This blog is for aboriginal breed enthusiasts. It is part of the INDog Project www.indog.co.in. Only INDogs (Indian Pariah) and INDog-mix mongrels are featured here. The two are NOT the same, do please read the text on the right to understand the difference. Our aim: to create awareness about the primitive natural breed called the Indian Pariah Dog/INDog. I sometimes feature other landrace breeds too.
Monday, September 8, 2008
The INDog-Dhangar-Karwani - mix-breeds of the Deccan Plateau
Above: A pure INDog, very rare in the area
Below: "Indian" mix-breeds typical of the Western Deccan
Last weekend I saw a completely different type of mix-breed from the Indo-Eurobreed kind we normally see in cities. For the first time, this was a completely “Indian” mutt!
My husband and I were visiting the grasslands of the Solapur area of the western Deccan Plateau. This is a very different landscape from the forested areas I’ve visited before: these are vast open savannas as far as the eye can see, dotted with herds of beautiful blackbuck (Indian Antelope)…alternating oddly with cattle, goats and sheep. Cows and goats wander into protected areas, wolves prey on livestock, blackbuck graze anywhere they like and dogs run into the sanctuary nearby. Understandably there is a lot of conflict and controversy over all this… It seems particularly hard to keep domestic and wild animals isolated from each other in such a place; at least that’s what I, with my limited knowledge, concluded.
Of course I went on my usual search for pure INDogs, but they are a very rare sight here, indeed close to non-existent. This is sheep country and hare country and blackbuck country, so two very interesting Indian dog breeds predominate: the thick-coated Dhangar Dog (sheep dogs of Maharashtra) and the thin, elegant sighthound known as Karwani, Caravan Hound or Mudhol Hound.
Almost all the pet and free-roaming dogs here are a mix of INDog, Dhangar and Karwani, in varying proportions. Villagers use them as livestock guardians. The pure INDog in the first picture is one of the very few I saw in this region; the other dogs shown are typical of the area.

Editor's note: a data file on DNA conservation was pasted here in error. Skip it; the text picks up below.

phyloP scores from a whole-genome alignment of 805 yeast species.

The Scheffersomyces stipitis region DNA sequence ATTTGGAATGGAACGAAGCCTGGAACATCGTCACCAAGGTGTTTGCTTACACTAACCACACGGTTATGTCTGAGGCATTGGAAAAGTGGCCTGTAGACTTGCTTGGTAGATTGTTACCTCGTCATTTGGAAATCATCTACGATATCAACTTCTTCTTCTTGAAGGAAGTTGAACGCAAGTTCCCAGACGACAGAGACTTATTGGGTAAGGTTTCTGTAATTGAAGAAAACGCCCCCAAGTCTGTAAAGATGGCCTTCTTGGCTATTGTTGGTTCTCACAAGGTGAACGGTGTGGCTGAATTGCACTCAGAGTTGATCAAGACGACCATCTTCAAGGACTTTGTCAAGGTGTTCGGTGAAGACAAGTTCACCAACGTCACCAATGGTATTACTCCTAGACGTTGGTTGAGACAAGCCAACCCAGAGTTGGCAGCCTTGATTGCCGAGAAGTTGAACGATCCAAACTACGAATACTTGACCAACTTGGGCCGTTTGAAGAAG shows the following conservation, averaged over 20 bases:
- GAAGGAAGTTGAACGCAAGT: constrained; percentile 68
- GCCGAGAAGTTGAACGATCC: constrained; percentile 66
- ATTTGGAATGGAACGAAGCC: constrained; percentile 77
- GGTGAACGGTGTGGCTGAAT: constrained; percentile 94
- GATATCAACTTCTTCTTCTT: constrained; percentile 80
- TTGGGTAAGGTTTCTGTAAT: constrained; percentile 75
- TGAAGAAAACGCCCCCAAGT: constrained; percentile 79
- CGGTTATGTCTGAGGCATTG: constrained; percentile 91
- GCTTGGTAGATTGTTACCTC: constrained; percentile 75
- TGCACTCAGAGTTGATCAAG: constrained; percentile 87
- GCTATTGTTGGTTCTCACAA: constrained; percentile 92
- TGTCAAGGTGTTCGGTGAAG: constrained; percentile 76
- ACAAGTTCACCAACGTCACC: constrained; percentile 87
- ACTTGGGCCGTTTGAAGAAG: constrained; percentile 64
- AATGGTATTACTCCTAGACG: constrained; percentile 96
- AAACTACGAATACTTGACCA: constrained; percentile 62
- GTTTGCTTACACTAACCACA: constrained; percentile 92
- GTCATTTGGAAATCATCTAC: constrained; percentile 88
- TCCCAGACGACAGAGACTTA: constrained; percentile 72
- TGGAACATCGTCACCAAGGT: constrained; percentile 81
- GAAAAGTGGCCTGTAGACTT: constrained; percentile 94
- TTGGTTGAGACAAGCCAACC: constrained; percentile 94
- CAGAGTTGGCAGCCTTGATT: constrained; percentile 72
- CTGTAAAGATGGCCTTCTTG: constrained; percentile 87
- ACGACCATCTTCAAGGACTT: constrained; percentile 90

A far less pleasant sight was the huge amount of garbage liberally strewn around all the villages. There seems to be no system of garbage disposal, and this is probably the reason for the scattered population of scavenging dogs living in the area (at least so I would imagine going by the universal connection between garbage and dogs). As always, both dogs and wild animals have to pay the price for human sloppiness.
A long-term solution is possible if the local administration would set up a sustainable system for prompt waste disposal, at the same time educating villagers about the issue. It could be done if the authorities would shake off their apparent apathy on this subject: but then in India there is such a deeply-ingrained acceptance of garbage as part of the scenery that no-one even notices or comments on it. As a society we are just not civic-minded and this is the root cause of many of our problems.
Over the years I have had little reason to believe that anyone has the will or common sense to go in for large-scale long-term solutions. I can’t help hoping for one though, and I’m offering up my completely unimportant opinion for what little it’s worth.